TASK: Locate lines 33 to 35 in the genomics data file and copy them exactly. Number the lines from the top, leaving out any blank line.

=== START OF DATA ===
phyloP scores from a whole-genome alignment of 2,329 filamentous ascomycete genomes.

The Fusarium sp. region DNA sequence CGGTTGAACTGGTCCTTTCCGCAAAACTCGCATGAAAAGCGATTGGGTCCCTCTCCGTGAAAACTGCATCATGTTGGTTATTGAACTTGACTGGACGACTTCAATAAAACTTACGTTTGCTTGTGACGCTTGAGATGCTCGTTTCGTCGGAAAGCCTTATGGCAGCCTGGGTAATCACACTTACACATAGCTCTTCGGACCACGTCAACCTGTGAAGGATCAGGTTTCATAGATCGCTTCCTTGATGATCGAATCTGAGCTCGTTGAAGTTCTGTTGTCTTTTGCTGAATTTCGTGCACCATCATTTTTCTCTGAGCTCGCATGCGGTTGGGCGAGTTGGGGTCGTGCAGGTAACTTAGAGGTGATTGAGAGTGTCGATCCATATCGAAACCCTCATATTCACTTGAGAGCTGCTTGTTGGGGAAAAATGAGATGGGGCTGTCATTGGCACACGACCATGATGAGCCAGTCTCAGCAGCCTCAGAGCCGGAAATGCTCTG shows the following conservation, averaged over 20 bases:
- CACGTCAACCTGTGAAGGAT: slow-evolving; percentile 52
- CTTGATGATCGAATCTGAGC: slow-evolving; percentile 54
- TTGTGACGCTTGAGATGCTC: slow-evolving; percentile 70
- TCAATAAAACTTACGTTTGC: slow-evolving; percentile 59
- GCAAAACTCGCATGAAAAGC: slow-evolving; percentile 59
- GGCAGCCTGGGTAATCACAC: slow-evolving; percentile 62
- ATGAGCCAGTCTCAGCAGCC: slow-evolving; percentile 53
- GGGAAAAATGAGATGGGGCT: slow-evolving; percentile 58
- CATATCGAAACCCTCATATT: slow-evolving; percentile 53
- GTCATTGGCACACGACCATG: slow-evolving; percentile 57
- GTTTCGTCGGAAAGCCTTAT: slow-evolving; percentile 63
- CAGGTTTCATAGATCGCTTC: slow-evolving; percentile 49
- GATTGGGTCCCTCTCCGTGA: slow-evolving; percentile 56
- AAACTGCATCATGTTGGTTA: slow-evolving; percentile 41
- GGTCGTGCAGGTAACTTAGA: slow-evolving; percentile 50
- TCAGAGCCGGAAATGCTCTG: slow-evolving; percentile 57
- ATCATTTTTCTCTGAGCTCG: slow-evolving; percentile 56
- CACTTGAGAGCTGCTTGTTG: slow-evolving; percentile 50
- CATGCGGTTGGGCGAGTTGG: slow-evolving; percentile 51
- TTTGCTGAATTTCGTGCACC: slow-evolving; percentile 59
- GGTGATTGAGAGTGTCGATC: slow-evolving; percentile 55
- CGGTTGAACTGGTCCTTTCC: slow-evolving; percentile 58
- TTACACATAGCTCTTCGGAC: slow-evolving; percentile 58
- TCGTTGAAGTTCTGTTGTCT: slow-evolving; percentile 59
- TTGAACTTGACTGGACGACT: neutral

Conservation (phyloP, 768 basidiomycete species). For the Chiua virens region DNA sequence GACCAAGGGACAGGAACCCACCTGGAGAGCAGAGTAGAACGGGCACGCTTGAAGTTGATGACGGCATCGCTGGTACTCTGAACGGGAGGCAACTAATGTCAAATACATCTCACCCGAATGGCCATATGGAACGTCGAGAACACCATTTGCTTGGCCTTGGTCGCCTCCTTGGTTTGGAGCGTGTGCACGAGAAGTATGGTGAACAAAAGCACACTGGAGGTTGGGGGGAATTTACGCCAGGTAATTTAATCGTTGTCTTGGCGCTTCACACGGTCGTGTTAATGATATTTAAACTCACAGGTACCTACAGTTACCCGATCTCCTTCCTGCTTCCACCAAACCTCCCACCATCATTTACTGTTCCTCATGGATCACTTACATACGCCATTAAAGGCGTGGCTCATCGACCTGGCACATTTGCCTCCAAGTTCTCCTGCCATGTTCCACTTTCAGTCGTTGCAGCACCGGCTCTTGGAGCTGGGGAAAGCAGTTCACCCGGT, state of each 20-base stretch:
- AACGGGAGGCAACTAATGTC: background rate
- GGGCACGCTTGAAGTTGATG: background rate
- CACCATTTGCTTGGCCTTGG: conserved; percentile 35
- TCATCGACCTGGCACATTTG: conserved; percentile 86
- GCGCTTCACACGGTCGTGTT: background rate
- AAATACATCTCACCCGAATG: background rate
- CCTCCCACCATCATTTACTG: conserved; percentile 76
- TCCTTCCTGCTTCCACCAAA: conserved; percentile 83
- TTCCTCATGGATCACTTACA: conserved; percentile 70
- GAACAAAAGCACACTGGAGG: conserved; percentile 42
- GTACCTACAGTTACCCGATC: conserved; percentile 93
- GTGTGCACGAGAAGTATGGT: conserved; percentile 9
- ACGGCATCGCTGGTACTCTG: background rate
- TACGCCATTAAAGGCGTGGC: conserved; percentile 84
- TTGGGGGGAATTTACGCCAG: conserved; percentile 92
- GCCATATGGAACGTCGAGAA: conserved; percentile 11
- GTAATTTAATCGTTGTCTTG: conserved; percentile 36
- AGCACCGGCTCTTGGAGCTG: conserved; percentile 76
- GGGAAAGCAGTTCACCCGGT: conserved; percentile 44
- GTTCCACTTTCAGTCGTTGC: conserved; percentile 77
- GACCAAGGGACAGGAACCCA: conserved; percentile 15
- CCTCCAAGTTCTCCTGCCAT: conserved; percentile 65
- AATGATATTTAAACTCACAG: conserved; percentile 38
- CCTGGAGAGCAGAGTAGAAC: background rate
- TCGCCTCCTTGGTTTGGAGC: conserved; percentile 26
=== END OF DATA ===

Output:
- GCGCTTCACACGGTCGTGTT: background rate
- AAATACATCTCACCCGAATG: background rate
- CCTCCCACCATCATTTACTG: conserved; percentile 76